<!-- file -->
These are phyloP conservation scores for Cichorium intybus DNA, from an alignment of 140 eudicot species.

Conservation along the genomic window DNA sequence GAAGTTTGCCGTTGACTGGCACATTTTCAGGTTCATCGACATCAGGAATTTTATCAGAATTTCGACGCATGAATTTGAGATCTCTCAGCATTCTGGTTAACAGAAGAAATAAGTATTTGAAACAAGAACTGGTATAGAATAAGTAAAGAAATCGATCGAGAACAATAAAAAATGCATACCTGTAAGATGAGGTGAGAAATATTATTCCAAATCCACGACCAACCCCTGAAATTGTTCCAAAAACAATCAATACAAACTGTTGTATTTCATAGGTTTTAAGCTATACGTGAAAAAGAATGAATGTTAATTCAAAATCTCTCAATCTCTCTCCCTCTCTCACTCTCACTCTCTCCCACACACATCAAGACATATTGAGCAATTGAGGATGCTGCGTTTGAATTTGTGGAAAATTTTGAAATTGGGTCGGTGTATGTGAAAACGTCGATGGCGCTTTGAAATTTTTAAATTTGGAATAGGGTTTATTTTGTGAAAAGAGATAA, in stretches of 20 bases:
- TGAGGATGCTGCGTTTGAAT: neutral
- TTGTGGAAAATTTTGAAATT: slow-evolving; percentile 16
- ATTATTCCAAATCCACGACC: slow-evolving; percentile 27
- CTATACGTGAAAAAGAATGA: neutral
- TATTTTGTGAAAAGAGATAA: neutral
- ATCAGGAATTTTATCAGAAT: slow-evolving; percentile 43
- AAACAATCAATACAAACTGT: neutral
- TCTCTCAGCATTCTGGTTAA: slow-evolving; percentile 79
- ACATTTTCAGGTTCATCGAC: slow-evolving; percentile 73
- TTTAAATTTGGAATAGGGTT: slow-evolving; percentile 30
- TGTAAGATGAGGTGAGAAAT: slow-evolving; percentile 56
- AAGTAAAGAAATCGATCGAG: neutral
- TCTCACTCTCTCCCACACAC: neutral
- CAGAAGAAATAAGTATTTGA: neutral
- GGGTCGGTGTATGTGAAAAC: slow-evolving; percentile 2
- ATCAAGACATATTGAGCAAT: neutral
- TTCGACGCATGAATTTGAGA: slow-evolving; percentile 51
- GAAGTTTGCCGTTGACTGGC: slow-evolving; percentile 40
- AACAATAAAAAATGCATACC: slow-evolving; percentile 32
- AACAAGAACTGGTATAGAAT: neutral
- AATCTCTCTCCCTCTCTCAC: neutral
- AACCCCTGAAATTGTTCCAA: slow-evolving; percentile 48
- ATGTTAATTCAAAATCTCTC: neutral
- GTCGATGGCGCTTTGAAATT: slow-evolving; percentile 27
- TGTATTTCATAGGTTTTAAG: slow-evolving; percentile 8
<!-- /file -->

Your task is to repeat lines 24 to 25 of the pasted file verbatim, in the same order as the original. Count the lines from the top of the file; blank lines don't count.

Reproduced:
- AACCCCTGAAATTGTTCCAA: slow-evolving; percentile 48
- ATGTTAATTCAAAATCTCTC: neutral